EasyJet's founder, Stelios Haji-Iaonnou, is formally to oppose the low-cost carrier's fleet renewal plan, although he does not expect his protest will prevent the deal being approved.
The carrier is intending to exercise outstanding options on 33 Airbus A320s, as well as purchase rights on two more, and order 100 A320neo twinjets.
Its A320s will arrive over 2015-17 and the A320neos from 2017-22.
Haji-Ioannou, who has long criticised the airline's expansion strategy, has questioned the agreement, claiming a lack of transparency on the costs.
"It is my firm opinion that this is a good deal for Airbus and a bad deal for EasyJet shareholders," he says.
He is urging shareholders to join him in voting against the deal, but concedes: "I do not expect that the vote will go any other way than the way the directors want it to."
The transaction price has not been disclosed but the shareholder document gives a list price of $76.2 million for the A320s and $92.3 million for the A320neos.
Haji-Ioannou says, however, that these prices are "meaningless", given that the discount is undisclosed, and points out that even the A320 list price differs from Airbus's figure of $88.3 million.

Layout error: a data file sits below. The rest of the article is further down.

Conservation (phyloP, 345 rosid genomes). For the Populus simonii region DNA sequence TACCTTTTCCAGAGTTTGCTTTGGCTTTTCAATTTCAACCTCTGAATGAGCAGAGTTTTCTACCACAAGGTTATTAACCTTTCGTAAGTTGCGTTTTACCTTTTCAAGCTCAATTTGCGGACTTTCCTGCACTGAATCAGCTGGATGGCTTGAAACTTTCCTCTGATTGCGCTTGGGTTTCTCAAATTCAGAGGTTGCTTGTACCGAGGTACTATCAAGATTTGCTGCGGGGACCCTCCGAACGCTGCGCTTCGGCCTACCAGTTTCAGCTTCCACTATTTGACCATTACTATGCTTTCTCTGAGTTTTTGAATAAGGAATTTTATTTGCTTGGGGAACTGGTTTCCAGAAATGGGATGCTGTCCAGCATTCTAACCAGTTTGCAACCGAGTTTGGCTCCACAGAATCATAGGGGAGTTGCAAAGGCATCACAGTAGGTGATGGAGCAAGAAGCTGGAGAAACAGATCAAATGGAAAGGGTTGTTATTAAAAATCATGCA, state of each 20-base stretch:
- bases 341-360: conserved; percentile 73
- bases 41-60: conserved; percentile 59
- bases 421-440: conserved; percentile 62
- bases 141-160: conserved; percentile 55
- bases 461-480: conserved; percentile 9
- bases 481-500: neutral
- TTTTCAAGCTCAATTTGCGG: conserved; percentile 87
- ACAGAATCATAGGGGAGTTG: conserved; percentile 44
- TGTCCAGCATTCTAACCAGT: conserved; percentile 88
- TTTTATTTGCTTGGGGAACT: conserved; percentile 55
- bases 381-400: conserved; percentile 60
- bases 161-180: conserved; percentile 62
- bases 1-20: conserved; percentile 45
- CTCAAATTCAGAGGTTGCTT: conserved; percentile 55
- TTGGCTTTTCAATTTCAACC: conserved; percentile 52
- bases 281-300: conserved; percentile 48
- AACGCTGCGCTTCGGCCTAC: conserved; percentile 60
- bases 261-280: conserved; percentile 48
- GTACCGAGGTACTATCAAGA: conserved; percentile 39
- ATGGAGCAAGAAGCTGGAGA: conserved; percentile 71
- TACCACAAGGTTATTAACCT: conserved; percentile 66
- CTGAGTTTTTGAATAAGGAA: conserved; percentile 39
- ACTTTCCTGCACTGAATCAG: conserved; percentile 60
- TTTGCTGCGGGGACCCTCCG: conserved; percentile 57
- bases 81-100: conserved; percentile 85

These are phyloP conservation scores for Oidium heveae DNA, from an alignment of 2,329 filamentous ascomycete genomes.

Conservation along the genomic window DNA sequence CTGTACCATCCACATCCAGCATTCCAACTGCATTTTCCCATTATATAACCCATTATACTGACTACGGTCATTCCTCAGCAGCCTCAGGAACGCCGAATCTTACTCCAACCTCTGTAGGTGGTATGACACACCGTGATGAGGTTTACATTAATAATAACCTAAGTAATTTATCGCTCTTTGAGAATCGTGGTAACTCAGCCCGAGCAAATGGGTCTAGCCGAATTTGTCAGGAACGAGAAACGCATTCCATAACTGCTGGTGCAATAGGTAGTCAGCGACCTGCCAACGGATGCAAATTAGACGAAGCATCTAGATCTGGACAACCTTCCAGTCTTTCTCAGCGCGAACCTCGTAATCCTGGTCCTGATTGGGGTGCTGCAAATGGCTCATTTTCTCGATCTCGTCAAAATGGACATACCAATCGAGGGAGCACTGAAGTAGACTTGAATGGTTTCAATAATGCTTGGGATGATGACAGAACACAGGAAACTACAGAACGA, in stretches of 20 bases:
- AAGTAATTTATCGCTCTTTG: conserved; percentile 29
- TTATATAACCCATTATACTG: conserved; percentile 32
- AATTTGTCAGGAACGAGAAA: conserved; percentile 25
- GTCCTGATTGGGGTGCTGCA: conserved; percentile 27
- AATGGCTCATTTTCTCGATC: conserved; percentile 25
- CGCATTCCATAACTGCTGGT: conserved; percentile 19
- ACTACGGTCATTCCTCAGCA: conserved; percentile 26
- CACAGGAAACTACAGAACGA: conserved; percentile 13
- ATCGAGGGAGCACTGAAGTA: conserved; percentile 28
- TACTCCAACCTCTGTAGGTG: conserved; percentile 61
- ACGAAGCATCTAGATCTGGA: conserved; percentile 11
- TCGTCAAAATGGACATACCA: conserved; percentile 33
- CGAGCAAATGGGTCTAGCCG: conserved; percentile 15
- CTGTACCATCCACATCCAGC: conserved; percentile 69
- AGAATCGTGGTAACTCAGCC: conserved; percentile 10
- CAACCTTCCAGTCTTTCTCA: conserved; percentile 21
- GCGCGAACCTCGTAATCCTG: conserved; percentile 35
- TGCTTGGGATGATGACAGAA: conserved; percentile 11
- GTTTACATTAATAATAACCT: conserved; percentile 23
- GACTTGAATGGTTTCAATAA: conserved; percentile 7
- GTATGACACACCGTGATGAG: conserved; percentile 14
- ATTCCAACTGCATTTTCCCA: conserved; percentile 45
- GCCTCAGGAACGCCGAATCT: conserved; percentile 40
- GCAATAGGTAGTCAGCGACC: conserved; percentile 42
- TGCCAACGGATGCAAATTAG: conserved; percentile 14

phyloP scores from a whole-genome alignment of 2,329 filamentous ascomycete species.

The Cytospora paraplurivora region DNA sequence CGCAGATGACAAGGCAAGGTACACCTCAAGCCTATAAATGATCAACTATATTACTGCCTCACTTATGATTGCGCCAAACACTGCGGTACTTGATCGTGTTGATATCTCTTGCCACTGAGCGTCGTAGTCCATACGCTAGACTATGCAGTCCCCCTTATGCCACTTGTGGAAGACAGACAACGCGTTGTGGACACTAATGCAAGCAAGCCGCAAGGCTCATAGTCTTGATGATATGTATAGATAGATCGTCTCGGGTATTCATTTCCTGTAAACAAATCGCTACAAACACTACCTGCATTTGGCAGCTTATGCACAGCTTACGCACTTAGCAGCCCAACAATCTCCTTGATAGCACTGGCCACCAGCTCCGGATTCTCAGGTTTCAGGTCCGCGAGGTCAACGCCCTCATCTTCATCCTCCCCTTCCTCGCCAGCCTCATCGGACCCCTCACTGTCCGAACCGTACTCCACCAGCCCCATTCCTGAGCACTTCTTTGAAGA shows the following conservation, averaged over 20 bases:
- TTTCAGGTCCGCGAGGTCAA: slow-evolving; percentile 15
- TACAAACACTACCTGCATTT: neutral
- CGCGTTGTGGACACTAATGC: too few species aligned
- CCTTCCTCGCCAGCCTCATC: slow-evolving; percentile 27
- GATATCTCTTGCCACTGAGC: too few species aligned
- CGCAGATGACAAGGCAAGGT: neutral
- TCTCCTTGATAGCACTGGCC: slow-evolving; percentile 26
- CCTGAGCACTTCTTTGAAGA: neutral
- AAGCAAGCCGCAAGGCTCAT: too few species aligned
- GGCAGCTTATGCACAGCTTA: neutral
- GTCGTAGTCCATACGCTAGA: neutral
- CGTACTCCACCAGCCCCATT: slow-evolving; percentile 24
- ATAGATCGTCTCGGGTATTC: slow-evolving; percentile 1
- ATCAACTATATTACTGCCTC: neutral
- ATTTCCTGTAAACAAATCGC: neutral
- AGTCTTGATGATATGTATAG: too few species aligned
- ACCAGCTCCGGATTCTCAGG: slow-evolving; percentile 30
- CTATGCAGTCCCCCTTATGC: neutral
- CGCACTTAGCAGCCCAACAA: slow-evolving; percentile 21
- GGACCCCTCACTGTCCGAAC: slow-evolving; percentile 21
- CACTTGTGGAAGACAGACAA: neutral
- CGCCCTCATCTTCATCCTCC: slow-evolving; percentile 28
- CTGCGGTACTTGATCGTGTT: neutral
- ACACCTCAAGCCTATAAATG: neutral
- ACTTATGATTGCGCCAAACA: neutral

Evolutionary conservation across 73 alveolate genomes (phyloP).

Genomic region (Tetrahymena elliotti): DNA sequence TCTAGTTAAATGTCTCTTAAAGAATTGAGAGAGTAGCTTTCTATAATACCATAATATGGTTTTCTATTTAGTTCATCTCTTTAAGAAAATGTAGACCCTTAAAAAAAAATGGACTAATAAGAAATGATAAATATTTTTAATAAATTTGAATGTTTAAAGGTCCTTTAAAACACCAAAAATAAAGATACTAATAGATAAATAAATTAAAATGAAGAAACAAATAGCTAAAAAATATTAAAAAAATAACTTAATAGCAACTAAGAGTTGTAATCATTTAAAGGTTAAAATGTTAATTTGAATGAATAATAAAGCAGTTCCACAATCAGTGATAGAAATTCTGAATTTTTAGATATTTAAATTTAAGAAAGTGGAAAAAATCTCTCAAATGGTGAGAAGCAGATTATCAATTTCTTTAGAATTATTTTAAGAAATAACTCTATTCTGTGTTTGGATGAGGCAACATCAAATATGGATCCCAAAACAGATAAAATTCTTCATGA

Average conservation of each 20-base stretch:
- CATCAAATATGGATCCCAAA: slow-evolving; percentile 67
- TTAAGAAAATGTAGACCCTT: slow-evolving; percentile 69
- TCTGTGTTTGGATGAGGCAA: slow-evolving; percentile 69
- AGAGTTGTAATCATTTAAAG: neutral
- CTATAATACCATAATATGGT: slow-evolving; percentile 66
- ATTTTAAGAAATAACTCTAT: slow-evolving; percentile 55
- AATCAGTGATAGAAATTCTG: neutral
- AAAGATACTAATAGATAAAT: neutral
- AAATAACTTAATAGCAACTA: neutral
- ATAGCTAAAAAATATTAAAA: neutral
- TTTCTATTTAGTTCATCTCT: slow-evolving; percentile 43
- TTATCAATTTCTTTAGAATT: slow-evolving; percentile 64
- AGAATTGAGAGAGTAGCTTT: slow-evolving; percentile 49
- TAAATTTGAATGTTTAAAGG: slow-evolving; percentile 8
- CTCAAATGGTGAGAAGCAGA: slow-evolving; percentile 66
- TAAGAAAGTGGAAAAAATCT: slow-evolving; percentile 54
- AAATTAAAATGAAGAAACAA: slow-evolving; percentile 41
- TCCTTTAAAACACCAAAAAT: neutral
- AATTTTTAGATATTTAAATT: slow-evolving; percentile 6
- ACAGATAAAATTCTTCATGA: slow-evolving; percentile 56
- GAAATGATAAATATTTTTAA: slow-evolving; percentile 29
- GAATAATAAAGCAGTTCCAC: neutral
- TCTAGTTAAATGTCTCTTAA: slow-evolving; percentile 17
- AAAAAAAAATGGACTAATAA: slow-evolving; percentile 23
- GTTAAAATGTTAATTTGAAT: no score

EasyJet says 85 of the aircraft will be used for replacement over the next nine years. It adds that it has the flexibility to reduce its current fleet of 211 jets to 165, or raise it to 298, by 2022 depending on the market environment.
Reduction of the fleet to 165 would still commit the carrier to take another 23 aircraft by August 2024.
But Haji-Ioannou is concerned that an increasing cost base will inevitably render some routes unprofitable and that acquiring so many new aircraft is "simply unnecessary".
"We fear that the new order will lead, once again, to a hunt for 'new' routes - better described as 'unprofitable routes' - discarded by other airlines," he says.
EasyJet chief Carolyn McCall says that 56 routes were, in 2012, delivering less than 40% of the average network return, but that this had fallen to 20% by the end of the first half of the current year.
Haji-Ioannou dismisses the A320neo as a "shiny new toy" - more expensive than the basic A320 - and that the fuel savings are not yet proven.
EasyJet says the overall cost saving, per seat, from moving from an A320 to an A320neo will be around 4-5%. It adds that the A320neo is not an all-new aircraft and that the technical risk is lower.
"We're around number 400 in the delivery schedule of the [A320neo]," says chief financial officer Chris Kennedy. "So a lot of the early teething problems, if there are any, should be well out of the way."